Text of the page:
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Attention-deficit/hyperactivity disorder (ADHD) is currently defined as a cognitive/behavioral developmental disorder where all clinical criteria are behavioral. Inattentiveness, overactivity, and impulsiveness are presently regarded as the main clinical symptoms. The dynamic developmental behavioral theory is based on the hypothesis that altered(More)
Attention-deficit hyperactivity disorder (ADHD) is a heterogeneous, highly heritable, disorder resulting from complex gene-gene and gene-environment interactions. The defining symptoms of hyperactivity, impulsivity and impaired sustained attention are not unique to ADHD. It is therefore not surprising that animals with distinctly different neural defects(More)
Although animals cannot be used to study complex human behaviour such as language, they do have similar basic functions. In fact, human disorders that have animal models are better understood than disorders that do not. ADHD is a heterogeneous disorder. The relatively simple nervous systems of rodent models have enabled identification of neurobiological(More)
The spontaneously hypertensive rat (SHR) has behavioural characteristics which make it a suitable animal model for Attention-Deficit Hyperactivity Disorder (ADHD). The drugs of choice in the treatment of ADHD are methylphenidate and D-amphetamine. Using an in vitro superfusion system, we showed that both drugs released [3H]dopamine (DA) (and metabolites)(More)
The behavioral disturbances of attention-deficit hyperactivity disorder (ADHD) have been attributed to dysfunction of the mesolimbic dopaminergic (DA) projection from the ventral tegmental area of the midbrain. DA released from terminals in the nucleus accumbens (interface between limbic and motor areas of the brain) draws attention to unexpected,(More)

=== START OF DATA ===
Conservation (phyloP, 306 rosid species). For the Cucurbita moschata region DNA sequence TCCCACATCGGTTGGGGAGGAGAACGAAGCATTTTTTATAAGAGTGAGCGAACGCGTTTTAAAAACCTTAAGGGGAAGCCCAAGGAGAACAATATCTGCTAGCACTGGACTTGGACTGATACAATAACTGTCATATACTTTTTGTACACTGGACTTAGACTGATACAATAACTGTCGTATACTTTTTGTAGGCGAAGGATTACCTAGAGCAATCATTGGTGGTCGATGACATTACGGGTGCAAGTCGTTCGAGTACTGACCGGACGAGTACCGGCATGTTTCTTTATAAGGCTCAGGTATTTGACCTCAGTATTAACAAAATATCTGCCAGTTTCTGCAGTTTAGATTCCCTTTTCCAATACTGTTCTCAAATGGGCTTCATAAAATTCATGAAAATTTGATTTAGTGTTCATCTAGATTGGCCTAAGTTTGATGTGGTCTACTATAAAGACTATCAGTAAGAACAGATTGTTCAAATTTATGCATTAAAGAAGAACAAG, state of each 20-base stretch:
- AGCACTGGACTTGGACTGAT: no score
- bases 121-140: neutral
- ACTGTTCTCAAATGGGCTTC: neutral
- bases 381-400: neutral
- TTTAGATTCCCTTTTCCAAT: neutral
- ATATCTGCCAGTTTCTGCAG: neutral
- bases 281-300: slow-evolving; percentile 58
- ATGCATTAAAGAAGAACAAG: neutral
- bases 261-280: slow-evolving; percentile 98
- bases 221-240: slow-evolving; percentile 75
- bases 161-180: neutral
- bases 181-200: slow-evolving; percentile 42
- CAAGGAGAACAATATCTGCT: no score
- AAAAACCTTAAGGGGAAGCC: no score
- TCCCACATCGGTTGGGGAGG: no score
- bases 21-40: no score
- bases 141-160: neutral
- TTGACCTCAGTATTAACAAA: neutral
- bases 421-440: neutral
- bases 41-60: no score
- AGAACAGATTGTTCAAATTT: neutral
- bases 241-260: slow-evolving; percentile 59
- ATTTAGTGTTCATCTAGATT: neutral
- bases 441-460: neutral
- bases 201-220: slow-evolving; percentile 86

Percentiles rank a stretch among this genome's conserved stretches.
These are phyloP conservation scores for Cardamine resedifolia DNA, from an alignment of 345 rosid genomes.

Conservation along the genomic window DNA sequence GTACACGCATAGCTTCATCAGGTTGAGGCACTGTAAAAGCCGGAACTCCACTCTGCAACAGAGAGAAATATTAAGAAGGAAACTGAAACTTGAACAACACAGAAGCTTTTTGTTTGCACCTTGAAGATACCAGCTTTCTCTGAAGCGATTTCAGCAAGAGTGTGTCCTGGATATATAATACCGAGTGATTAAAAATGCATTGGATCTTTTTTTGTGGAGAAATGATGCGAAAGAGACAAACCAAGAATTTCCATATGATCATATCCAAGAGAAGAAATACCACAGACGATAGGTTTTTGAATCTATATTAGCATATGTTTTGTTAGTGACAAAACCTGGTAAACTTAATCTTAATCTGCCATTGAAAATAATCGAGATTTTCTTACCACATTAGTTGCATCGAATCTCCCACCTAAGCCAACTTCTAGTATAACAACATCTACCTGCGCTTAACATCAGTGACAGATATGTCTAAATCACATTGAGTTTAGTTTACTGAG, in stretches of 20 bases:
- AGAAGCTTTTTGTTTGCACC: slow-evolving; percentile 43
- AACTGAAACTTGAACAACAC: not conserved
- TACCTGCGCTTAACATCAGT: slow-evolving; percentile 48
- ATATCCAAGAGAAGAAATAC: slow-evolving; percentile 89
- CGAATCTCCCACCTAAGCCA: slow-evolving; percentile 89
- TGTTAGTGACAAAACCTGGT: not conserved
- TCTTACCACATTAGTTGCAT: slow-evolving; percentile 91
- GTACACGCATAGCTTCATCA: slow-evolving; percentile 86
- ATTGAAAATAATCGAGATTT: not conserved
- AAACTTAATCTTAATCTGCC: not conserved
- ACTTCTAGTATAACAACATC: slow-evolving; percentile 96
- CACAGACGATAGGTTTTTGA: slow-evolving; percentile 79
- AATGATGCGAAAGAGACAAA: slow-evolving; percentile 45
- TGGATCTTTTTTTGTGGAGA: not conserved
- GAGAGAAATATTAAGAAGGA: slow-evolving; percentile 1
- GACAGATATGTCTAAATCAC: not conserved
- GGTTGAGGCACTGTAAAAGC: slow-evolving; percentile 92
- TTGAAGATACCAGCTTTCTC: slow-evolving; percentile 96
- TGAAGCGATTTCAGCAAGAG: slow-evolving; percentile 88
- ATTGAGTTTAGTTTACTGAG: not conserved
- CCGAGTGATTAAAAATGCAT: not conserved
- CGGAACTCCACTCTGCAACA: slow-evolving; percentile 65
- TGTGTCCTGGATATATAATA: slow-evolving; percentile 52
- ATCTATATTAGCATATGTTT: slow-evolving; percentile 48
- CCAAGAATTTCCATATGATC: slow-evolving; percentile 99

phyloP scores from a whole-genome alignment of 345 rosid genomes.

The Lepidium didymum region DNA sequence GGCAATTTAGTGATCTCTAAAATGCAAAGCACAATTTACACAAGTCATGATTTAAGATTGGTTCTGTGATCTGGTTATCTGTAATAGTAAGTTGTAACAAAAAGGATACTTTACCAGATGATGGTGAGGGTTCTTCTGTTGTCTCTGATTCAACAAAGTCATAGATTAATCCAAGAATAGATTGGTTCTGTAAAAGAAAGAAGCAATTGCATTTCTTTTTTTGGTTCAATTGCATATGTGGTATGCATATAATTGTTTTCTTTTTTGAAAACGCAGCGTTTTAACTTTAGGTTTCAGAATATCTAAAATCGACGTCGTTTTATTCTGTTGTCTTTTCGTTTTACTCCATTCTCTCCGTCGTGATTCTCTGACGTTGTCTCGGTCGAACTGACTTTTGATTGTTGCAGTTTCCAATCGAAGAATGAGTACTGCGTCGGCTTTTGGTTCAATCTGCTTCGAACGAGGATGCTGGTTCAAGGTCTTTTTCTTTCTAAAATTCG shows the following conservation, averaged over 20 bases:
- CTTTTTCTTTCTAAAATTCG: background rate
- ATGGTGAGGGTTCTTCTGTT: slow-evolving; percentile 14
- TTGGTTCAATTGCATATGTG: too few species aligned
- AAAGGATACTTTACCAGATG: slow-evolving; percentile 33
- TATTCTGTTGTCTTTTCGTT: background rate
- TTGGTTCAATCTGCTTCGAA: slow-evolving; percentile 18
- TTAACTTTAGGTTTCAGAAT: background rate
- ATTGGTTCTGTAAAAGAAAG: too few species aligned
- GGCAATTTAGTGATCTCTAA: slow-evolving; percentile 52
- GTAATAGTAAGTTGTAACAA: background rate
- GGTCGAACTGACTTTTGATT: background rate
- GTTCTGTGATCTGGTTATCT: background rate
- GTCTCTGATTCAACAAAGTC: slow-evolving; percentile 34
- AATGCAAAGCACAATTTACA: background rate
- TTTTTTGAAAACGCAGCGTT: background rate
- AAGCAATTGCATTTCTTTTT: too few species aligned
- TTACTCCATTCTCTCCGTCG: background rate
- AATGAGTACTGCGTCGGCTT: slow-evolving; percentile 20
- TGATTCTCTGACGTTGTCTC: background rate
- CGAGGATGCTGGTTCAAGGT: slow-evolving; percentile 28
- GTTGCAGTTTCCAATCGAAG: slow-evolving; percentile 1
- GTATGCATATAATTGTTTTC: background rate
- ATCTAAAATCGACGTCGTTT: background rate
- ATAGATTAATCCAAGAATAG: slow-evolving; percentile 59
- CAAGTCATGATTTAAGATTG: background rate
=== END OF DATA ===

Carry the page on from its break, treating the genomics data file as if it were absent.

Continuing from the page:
An ideal animal model should be similar to the disorder it models in terms of etiology, biochemistry, symptomatology, and treatment. Animal models provide several advantages over clinical research: simpler nervous systems, easily interpreted behaviors, genetic homogeneity, easily controlled environment, and a greater variety of interventions.(More)
Maternal separation has been associated with development of anxiety-like behaviour and learning impairments in adult rats. This has been linked to changes in brain morphology observed after exposure to high levels of circulating glucocorticoids during the stress-hyporesponsive period (P4-P14). In the present study, adult rats that had been subjected to(More)
BACKGROUND Current concepts of Attention-Deficit/Hyperactivity Disorder (ADHD) emphasize the role of higher-order cognitive functions and reinforcement processes attributed to structural and biochemical anomalies in cortical and limbic neural networks innervated by the monoamines, dopamine, noradrenaline and serotonin. However, these explanations do not(More)
BACKGROUND Attention-deficit/hyperactivity disorder (ADHD) is a highly heritable developmental disorder resulting from complex gene-gene and gene-environment interactions. The most widely used animal model, the spontaneously hypertensive rat (SHR), displays the major symptoms of ADHD (deficits in attention, impulsivity and hyperactivity) and has a(More)
BACKGROUND Rats subjected to maternal separation display behavioral alterations (e.g. increased immobility in the forced swim test) and molecular changes (e.g. in growth factors and related signal transduction proteins). Light treatment has previously been shown to have antidepressant effects in rat models of depression, but has not been studied in a rodent(More)